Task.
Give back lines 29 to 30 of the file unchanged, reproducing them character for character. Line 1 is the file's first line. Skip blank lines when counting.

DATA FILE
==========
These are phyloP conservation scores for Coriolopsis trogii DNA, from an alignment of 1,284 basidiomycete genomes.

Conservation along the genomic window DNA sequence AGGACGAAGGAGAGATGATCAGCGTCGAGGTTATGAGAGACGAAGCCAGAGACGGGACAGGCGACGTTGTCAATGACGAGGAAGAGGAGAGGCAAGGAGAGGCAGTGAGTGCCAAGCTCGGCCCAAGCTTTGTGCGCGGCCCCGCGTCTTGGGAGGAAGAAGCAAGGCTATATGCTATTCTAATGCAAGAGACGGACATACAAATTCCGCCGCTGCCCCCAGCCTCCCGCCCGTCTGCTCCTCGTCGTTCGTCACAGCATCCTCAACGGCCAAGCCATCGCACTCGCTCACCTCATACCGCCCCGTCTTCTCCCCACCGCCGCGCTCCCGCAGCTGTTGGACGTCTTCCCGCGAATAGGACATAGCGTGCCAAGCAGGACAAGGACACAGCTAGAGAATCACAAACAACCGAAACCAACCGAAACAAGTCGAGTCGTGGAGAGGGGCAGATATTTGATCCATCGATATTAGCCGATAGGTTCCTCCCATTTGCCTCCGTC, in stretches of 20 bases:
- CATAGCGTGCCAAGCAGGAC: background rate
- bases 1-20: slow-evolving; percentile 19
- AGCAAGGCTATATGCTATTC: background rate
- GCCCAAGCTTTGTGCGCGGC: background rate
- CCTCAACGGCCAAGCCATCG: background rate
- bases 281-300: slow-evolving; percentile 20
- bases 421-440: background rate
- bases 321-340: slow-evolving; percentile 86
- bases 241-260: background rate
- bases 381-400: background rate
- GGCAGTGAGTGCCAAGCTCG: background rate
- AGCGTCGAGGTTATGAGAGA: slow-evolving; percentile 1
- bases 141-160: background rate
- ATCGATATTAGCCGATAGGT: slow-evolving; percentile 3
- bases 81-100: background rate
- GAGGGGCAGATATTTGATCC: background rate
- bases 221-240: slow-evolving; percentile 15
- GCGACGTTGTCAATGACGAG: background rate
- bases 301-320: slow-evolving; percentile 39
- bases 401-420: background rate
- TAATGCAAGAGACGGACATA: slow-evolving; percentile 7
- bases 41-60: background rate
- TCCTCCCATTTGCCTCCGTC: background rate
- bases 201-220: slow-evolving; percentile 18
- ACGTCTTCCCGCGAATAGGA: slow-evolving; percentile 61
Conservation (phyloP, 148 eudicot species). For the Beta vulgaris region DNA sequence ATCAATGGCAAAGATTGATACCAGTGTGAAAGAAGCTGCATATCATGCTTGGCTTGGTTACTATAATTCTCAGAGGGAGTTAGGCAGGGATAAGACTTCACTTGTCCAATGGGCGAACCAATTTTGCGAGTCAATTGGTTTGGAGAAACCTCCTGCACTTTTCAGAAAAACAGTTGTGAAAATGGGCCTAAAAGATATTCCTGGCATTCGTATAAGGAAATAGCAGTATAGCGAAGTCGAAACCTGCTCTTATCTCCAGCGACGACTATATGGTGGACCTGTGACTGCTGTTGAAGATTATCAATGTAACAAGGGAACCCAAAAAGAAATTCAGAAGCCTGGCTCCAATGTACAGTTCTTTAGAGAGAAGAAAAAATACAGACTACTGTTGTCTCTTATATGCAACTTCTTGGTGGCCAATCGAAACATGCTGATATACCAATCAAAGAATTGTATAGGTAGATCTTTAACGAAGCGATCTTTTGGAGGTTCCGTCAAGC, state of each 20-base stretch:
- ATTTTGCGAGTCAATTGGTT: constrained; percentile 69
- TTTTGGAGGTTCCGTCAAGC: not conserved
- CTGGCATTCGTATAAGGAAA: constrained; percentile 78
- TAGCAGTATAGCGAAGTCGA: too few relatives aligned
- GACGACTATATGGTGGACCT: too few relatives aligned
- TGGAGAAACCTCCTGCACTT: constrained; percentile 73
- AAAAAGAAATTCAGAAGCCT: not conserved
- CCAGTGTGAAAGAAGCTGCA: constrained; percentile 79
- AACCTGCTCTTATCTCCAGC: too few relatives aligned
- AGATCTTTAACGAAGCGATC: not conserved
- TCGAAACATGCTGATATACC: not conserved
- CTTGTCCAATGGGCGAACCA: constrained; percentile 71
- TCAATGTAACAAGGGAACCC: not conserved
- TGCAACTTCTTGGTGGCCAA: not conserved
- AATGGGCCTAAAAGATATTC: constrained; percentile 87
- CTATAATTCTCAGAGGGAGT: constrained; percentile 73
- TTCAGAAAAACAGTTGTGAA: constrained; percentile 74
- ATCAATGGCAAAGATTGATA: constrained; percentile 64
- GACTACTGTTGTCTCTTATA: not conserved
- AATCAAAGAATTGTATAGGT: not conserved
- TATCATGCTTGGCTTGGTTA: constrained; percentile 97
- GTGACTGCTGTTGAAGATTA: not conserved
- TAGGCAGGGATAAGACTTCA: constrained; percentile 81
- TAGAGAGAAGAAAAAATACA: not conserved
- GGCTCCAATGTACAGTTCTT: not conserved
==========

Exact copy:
- ATTTTGCGAGTCAATTGGTT: constrained; percentile 69
- TTTTGGAGGTTCCGTCAAGC: not conserved